The learning specialist job description calls for an individual who is able and prepared to provide support to students who are falling behind or struggling academically. They are typically assigned to a particular grade, K-12, and work very closely with teachers, guidance counselors and principals, as well.
The learning specialist works with students, both directly and indirectly, to provide academic and emotional support; he or she is typically assigned a caseload and works with multiple students and teachers each day.
Essential Duties and Responsibilities of a Learning Specialist
- Works with students, teachers and other faculty to create strategies that promote a greater chance of academic success.
- Implements intervention and advising strategies for teachers and students alike.
- Addresses poor habits relating to time management, lack of motivation, academic deficiencies and issues with goal setting.
- Helps students develop learning preferences for more effective studying.
- Assists teachers with preparing students for standardized testing.
- Helps teachers and other staff in the identification of students who would benefit from intervention.
- Utilizes effective tutoring to help students correct their issues with learning.
- Establishes positive relationships between students, teachers, parents, principals, guidance counselors and others in order to ensure a collaborative effort.
Required Knowledge, Skills and Abilities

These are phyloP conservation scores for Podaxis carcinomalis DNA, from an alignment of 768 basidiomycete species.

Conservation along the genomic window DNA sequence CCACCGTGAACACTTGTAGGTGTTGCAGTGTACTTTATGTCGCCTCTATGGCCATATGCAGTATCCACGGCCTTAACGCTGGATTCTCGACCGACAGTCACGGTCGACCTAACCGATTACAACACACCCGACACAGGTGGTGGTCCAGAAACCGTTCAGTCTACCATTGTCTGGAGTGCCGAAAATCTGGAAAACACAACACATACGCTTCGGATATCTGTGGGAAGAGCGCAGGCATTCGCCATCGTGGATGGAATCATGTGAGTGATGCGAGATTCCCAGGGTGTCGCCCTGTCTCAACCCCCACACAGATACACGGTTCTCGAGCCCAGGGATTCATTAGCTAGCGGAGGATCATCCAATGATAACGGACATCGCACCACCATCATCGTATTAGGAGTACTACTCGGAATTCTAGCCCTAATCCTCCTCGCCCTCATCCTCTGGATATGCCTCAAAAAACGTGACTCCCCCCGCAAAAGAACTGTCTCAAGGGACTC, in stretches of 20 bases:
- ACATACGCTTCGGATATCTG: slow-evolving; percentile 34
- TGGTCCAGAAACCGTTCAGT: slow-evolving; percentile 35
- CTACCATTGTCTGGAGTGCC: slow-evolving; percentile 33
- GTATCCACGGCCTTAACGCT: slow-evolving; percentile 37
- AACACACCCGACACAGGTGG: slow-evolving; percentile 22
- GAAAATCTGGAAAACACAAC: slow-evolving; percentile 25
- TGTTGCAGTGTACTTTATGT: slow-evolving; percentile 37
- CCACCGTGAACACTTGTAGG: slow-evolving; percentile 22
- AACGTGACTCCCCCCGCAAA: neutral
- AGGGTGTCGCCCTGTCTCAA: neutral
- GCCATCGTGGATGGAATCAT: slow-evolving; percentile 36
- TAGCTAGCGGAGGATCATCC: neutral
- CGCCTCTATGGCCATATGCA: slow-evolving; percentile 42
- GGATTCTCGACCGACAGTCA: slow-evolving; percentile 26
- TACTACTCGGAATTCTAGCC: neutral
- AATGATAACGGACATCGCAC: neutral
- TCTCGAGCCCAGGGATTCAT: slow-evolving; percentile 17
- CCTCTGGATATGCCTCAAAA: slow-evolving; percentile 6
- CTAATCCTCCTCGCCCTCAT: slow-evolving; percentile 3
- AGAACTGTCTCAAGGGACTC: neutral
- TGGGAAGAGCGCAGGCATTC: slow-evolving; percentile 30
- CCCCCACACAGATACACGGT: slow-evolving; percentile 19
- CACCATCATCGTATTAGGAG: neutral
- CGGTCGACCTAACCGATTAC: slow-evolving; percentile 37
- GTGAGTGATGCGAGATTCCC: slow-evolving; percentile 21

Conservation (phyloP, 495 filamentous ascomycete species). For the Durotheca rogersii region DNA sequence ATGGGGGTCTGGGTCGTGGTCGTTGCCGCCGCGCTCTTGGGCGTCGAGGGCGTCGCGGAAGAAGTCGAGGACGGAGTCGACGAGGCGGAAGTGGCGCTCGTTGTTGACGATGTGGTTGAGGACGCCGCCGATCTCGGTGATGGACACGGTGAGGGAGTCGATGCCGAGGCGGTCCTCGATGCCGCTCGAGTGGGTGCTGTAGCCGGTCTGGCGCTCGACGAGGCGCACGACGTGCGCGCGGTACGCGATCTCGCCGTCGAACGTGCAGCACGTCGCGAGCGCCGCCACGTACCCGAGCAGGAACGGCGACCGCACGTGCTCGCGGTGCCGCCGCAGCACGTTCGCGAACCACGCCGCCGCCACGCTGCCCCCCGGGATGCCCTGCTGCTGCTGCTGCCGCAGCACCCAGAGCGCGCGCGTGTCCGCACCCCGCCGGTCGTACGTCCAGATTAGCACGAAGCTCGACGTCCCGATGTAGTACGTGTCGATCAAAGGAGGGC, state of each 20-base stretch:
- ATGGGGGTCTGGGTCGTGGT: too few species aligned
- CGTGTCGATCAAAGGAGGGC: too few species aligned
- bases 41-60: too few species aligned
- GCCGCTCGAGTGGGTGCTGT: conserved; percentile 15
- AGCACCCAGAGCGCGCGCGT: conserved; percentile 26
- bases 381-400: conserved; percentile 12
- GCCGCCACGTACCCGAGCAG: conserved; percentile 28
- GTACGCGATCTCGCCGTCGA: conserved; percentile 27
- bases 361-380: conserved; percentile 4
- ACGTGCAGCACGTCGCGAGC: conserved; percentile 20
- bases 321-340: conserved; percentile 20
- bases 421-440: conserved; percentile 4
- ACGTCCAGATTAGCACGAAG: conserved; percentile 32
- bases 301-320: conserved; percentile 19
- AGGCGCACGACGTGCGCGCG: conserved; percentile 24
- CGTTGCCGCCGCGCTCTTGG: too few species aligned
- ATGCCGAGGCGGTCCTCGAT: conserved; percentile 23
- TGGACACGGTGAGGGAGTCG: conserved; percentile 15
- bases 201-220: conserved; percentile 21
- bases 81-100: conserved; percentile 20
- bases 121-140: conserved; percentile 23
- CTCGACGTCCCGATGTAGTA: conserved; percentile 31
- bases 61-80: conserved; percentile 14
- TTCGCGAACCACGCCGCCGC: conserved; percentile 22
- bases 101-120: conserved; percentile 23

- Demonstrates the ability to work with children of all ages who are dealing with various learning troubles.
- Possesses excellent teaching skills and the ability to intervene when children fall behind their peers academically.
- Exhibits outstanding organization and time management skills for managing a large workload.
- Displays highly effective communication skills geared to various age groups.
- Is able to work well independently and with very limited supervision.
- Possesses the ability to make decisions based on factual evidence and observation.
- Demonstrates the ability to use multiple techniques to help students develop study, learning and testing skills.
Education and Experience
In order to work as a learning specialist, an individual must possess at least a Bachelor’s degree in education from an accredited college or university; many employers prefer Master’s degrees in a relevant field. He or she must also possess a teaching license in his or her state of employment as well as certification in special education. Those who are bilingual or multilingual often receive special consideration as do those who have experience working one-on-one with students who are having learning difficulties.
The learning specialist works in a climate-controlled school environment and may be required to travel to various schools in the system throughout the course of the day. While the majority of his or her work is completed during normal school hours, he or she will often need to work from home or an office in order to research student performance or create learning plans. Very little physical labor is required with this job, but working with different students and maintaining a large caseload can be stressful.
The average learning specialist salary across the country is about $65,653 per year. However, the amount of money he or she earns is highly dependent upon the employer and the amount of experience he or she possesses. For instance, an individual working for a private school who has several years’ experience and a relevant Master’s degree can earn upward of $80,000 per year. Conversely, an individual who has little to no experience and who works for a smaller public school system may earn as little as $35,000 per year.